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The English Vinglish Paradox: A Conversation with my Non-English Nana

In a candid interview, I sit down with my non-English speaking Nana to discuss the nuances of language in our ever-evolving world.

This was going to be an article about my Nana’s struggle with not knowing English in this society. Specifically, it was going to be about highlighting how without not knowing English, Nana managed to raise a family, run a household, and contribute to her community. But when I listened to her story, I realized that this story needed to be about more than her struggles with not knowing English. This should be about how the very perception of English has been connected to modernism in our society.

My Nana

My Nana is 60 years old now, living near the small town of Kanyakumari, about 90 km from Madurai. Growing up, English wasn't something my Nana paid much mind to. In her world,

wisdom wasn't about how fluently you could string together English words. It was about actions and heart, a lesson that, as I've come to realize, holds more weight than the world gives it credit for.

“In my time, you showed what you knew by doing, not by talking fancy,” she says with a playful glint in her eye. As she spoke, it was as if she held the secret recipe for living life, and it had nothing to do with conjugating verbs or mastering complex sentence structures. Her

entire persona, a roadmap of years gone by, had stories to tell.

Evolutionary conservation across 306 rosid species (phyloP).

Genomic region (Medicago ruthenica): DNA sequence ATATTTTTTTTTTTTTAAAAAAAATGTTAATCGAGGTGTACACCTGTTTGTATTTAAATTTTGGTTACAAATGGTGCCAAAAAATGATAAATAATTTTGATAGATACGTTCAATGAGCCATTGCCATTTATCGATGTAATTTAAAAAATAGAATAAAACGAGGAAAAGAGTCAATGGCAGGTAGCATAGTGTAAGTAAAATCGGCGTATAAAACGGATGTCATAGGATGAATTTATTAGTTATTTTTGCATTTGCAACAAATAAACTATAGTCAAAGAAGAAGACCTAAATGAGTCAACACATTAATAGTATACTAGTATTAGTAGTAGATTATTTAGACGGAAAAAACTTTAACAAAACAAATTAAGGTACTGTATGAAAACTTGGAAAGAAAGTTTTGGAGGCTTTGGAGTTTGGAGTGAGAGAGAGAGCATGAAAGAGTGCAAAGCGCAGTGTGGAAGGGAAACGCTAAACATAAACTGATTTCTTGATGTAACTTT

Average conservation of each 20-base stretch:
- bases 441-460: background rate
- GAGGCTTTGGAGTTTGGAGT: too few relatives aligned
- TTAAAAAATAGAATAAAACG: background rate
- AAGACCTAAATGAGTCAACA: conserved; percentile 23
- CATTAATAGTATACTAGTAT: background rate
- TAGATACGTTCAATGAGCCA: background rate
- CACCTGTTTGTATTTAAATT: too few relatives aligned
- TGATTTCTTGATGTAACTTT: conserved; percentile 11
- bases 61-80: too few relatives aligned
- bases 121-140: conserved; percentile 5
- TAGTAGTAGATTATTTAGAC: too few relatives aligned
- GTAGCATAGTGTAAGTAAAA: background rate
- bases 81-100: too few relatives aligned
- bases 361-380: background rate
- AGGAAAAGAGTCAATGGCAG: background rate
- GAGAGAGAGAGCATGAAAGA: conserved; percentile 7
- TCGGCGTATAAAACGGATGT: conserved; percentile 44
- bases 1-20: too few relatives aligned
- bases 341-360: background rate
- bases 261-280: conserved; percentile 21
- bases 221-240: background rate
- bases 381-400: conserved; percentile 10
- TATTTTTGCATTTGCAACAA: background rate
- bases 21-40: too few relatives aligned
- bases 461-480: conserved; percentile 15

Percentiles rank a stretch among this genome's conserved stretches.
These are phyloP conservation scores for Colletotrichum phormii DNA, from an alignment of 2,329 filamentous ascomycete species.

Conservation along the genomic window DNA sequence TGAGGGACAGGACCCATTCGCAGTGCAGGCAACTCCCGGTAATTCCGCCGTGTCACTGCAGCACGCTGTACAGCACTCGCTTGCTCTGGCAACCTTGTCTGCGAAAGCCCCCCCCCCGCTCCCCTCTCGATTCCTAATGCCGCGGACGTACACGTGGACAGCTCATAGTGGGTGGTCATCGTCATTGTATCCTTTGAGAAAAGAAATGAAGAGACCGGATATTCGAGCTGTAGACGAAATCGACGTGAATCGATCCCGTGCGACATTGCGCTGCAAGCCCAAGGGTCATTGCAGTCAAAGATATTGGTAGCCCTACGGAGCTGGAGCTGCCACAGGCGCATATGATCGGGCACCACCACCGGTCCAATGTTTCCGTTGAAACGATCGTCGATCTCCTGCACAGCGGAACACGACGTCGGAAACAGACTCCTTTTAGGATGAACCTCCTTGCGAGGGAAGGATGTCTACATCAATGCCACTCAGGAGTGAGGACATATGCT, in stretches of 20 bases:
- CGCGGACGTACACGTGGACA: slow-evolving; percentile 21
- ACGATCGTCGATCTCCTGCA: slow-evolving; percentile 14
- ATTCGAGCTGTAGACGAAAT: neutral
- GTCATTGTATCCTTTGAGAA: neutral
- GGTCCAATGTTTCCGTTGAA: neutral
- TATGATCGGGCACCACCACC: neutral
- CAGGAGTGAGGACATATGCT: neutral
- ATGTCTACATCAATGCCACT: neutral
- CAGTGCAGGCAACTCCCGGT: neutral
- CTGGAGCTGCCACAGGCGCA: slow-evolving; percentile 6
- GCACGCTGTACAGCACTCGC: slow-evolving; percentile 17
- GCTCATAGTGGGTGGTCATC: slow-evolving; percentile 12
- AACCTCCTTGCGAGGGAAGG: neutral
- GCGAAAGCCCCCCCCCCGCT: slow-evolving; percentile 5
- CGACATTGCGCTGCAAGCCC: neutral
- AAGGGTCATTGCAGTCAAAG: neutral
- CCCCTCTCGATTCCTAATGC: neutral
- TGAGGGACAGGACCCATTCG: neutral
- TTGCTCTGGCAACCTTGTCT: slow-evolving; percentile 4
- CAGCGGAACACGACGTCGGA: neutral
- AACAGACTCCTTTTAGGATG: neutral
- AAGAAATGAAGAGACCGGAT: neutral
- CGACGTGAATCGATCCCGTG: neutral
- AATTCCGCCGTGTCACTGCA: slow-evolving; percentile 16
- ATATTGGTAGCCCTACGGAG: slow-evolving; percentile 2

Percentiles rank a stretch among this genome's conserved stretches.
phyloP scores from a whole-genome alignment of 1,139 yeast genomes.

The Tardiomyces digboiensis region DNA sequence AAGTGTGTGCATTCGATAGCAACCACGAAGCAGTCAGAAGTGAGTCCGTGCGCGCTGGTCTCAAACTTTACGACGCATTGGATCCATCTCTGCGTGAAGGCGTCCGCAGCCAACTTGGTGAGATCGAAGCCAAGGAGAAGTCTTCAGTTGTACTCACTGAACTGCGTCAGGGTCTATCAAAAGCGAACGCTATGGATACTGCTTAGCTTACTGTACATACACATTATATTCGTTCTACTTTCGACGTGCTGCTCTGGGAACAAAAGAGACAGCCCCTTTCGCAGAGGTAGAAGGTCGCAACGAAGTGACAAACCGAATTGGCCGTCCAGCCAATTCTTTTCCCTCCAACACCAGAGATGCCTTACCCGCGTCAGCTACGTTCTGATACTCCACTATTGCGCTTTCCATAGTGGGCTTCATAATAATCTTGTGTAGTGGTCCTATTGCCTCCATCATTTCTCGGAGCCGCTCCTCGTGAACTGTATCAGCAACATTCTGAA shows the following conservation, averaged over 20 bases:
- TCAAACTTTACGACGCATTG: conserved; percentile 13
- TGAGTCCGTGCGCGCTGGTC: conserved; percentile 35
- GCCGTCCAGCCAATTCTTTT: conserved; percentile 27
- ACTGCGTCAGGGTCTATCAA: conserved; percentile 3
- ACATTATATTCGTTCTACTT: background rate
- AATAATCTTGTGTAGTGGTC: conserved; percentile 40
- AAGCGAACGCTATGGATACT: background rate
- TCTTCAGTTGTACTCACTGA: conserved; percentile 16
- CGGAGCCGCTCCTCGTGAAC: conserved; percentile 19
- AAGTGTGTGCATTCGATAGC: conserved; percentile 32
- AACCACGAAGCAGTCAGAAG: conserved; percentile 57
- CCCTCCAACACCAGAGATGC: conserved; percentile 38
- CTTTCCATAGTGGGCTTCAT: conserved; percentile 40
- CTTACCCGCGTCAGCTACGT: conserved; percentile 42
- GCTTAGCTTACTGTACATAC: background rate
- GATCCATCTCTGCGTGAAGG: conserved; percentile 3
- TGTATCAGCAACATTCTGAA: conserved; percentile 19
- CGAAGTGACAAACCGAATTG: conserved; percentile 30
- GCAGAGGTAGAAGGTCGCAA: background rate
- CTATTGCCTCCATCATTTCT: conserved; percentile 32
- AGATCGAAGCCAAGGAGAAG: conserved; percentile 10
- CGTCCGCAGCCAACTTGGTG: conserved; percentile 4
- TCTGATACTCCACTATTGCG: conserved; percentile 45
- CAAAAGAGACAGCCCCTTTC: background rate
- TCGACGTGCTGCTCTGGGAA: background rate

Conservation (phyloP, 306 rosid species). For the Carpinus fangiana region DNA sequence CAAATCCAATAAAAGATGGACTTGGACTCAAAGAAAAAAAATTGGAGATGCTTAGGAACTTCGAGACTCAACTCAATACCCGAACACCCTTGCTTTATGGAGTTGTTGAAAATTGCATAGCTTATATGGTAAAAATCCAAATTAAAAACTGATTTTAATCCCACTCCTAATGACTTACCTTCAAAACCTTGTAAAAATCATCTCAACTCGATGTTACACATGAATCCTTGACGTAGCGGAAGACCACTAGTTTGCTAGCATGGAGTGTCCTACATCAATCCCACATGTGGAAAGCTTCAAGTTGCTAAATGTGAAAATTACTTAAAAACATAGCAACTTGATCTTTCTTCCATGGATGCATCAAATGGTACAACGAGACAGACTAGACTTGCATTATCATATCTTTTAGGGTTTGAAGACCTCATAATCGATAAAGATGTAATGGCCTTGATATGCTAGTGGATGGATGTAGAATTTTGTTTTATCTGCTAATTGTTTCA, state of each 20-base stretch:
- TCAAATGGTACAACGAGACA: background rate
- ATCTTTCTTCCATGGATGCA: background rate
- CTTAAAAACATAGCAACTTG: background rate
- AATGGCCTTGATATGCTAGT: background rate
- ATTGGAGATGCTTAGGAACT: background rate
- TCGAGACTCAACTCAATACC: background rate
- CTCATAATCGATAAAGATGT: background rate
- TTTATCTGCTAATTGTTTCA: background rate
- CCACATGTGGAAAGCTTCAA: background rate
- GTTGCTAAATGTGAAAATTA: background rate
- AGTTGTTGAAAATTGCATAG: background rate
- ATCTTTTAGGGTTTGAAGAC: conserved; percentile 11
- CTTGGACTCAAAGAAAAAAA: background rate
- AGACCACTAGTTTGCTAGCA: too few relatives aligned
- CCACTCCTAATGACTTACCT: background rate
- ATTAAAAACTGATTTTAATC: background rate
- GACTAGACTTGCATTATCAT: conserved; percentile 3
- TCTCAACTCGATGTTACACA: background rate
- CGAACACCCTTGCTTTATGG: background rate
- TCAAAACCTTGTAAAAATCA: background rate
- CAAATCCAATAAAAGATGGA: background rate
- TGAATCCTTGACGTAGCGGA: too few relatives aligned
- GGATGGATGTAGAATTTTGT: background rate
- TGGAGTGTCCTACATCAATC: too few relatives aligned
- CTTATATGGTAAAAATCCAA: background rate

“My work spoke louder than their words ever could,” she chuckles, as if her fingers were the pen, and she was writing her story of a life well-lived. It was her way of saying that hard work didn't need a language; it spoke for itself, a universal dialect that transcended linguistic boundaries.

“I may not speak English fluently, but I speak the language of the heart,” she exclaims, her smile softening any judgment that came her way. For her, emotions didn't come with an English manual. They flowed freely, breaking through any linguistic dam in their way. It was a

reminder that connections run deeper than the words we use to express them and she exclaims, “The younger generations see me as someone who could not be a part of their conversations,” her eyes wandering back to times when stories weren't confined to English alone. Her stories become poignant examples, shedding light on a broader issue wherein proficiency in English unintentionally becomes a prerequisite for participation in certain spheres.

"I may not know English, but I know life," she says, telling me about instances where she got

through the worst moments of life with connections that she had made.

In a world obsessed with fancy words, she stood her ground, reminding everyone that knowing how to live well has no connection to knowing English.

In my conversation and laughter shared with my Nana, there's a lesson the world seems to miss. English might be the flavor of modernism, but it's not the only spice in the pot. My Nana’s world was colored with a palette of regional languages and dialects, each stroke adding depth to her life's canvas. In the bigger scheme of things, we forget that wisdom isn't confined to the language in which it's spoken and that my Nana’s voice rings clear.

It's in the stories told through her actions, in the language of the heart that needs no translation, and in a life well-lived, no matter the linguistic shade it wears.

Written by Nandini Jaithalia

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